For $75 million, Citigroup will settle federal allegations that it failed to disclose that its subprime mortgage investments were failing while the market was collapsing. This is the first securities fraud case centered on whether investment banks fairly disclosed their own financial woes to shareholders.
Unlike the Goldman Sachs case, which resulted in a $550 settlement and involved allegations that the investment bank misled investors, Citigroup is accused of misleading its shareholders. This also marks the first time the SEC has filed securities fraud charges against very senior bank executives for their alleged roles in subprime mortgage bonds.
The SEC contends that Citigroup failed to reveal the true nature of its financial state until November 2007. Just that summer the investment bank told investors that it had about $13 billion of exposure to subprime mortgage related-assets that were declining in worth. However, Citigroup left out about $43 billion of exposure to similar assets that bank officials thought were very safe.
Key evidence against Citigroup centers on an announcement that it prepared for investors that cautioned that the quarter was likely going to be one of lower earnings in the fall of 2007. However, the investment bank did not reveal its full subprime exposure. Former Citigroup investor relations head Arthur Arthur Tildesley Jr., who has agreed to pay an $80,000 fine over allegations he omitted key information in the shareholder disclosures, is accused of preparing the statement. Former chief financial officer Gary L. Crittenden, who has settled the SEC case against him for $100,000, recorded the audio message to investors.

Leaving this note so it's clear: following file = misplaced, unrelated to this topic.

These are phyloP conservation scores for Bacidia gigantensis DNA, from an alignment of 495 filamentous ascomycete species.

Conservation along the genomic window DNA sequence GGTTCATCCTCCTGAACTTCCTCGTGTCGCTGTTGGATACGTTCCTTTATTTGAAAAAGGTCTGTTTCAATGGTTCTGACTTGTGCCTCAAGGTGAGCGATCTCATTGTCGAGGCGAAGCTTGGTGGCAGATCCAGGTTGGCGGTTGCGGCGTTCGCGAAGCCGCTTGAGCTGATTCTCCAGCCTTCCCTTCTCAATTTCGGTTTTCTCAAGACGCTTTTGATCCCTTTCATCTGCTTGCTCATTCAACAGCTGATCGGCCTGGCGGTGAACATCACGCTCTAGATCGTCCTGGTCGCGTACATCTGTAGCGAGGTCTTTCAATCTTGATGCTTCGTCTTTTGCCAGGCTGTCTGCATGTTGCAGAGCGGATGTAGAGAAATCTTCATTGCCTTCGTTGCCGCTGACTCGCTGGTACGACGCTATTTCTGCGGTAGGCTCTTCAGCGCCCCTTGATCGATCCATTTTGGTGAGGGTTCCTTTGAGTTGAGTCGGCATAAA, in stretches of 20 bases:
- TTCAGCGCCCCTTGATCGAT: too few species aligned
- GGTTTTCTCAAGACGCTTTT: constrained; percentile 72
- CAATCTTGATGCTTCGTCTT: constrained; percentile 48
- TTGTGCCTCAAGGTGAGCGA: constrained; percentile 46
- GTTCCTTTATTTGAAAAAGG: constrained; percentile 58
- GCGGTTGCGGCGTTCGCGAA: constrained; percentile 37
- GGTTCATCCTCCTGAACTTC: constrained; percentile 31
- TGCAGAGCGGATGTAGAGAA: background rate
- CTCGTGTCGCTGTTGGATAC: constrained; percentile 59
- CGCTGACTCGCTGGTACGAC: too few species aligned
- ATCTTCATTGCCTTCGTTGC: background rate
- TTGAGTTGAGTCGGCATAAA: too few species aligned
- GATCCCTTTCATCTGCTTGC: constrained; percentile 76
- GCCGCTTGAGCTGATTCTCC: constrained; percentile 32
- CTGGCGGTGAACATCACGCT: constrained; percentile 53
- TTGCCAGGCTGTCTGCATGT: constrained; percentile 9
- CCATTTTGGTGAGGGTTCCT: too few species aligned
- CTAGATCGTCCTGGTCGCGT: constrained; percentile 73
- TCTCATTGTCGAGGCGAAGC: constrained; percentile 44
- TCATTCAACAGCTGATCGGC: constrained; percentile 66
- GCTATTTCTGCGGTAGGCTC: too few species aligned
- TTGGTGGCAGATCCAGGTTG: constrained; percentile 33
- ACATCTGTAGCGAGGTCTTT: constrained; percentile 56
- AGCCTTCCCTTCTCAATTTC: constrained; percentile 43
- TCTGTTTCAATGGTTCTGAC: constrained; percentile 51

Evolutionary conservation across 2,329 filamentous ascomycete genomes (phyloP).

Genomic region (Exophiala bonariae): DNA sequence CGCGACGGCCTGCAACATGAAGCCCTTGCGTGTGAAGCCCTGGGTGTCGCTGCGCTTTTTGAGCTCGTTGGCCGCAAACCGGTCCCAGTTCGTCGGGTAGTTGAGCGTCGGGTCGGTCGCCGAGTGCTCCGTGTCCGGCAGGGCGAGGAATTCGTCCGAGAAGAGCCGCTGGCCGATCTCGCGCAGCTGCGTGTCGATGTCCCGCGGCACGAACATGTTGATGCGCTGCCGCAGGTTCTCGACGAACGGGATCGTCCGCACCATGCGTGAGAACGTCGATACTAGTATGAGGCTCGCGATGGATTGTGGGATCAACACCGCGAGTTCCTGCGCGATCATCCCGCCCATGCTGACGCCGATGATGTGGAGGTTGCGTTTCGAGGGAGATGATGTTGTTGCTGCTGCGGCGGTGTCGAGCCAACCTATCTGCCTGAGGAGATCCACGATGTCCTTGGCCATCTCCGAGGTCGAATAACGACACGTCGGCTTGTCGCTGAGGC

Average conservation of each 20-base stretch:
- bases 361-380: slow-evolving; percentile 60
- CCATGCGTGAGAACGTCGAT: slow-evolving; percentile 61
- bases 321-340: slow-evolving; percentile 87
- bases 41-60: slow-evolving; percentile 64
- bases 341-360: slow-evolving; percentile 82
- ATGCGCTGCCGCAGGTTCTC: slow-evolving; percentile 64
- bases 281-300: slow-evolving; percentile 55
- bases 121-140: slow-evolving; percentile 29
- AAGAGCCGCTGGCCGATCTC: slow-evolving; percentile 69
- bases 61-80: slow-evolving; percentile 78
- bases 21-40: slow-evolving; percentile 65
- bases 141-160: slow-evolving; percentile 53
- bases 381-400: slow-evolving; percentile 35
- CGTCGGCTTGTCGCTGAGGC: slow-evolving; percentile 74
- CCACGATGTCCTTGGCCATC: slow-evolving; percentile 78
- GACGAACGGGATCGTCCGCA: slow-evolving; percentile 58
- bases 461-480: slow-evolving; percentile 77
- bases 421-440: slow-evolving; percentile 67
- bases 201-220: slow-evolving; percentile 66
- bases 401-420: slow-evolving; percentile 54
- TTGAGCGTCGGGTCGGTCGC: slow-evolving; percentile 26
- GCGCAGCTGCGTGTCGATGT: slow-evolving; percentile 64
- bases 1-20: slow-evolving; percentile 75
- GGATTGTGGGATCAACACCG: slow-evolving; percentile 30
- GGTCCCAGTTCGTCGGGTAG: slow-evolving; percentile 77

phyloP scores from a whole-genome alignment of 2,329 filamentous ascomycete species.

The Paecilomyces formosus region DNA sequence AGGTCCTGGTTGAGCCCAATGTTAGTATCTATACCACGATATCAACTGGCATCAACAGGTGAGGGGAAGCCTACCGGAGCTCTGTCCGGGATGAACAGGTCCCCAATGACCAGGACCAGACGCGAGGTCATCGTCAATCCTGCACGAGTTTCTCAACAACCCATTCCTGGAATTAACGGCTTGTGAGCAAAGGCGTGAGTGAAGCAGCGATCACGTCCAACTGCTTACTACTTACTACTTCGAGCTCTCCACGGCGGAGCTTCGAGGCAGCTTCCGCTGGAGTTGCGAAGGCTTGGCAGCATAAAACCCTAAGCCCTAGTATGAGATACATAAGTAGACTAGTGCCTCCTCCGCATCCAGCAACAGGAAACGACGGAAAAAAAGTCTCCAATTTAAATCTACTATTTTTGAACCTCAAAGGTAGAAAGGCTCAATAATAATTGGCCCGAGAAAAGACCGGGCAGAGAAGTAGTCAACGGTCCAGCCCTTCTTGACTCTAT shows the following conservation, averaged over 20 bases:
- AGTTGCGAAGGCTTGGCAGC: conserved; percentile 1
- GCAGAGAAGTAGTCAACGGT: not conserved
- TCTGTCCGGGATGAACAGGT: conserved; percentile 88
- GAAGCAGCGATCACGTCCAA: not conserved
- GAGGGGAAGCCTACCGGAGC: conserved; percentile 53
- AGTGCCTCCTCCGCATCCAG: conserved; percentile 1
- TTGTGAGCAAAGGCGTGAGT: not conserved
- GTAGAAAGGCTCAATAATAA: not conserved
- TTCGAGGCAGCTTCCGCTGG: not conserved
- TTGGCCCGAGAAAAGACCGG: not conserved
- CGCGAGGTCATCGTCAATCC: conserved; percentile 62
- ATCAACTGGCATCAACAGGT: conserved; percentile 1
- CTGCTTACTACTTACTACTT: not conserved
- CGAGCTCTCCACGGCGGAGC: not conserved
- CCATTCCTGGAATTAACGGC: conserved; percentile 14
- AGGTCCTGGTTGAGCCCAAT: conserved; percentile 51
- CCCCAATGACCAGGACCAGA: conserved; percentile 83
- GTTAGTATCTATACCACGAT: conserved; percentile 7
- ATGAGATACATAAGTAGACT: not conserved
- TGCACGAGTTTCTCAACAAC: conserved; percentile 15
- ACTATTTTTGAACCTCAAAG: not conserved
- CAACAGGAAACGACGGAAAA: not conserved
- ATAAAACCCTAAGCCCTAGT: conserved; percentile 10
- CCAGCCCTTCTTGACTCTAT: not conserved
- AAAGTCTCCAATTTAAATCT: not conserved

The government was eventually forced to bail out the investment bank. Citigroup is not admitting to or denying the charges by consenting to settle. Now, however, the investment bank has to defend itself from private shareholder complaints.
Related Web Resources:
SEC Charges Citigroup and Two Executives for Misleading Investors About Exposure to Subprime Mortgage Assets, SEC, July 29, 2010
Citigroup Pays $75 Million to Settle Subprime Claims, NY Times, July 29, 2010
Citigroup agrees $75m fraud fine, BBC News, July 29, 2010
If you believe that investment fraud may have contributed to your financial losses, contact our stockbroker fraud law firm.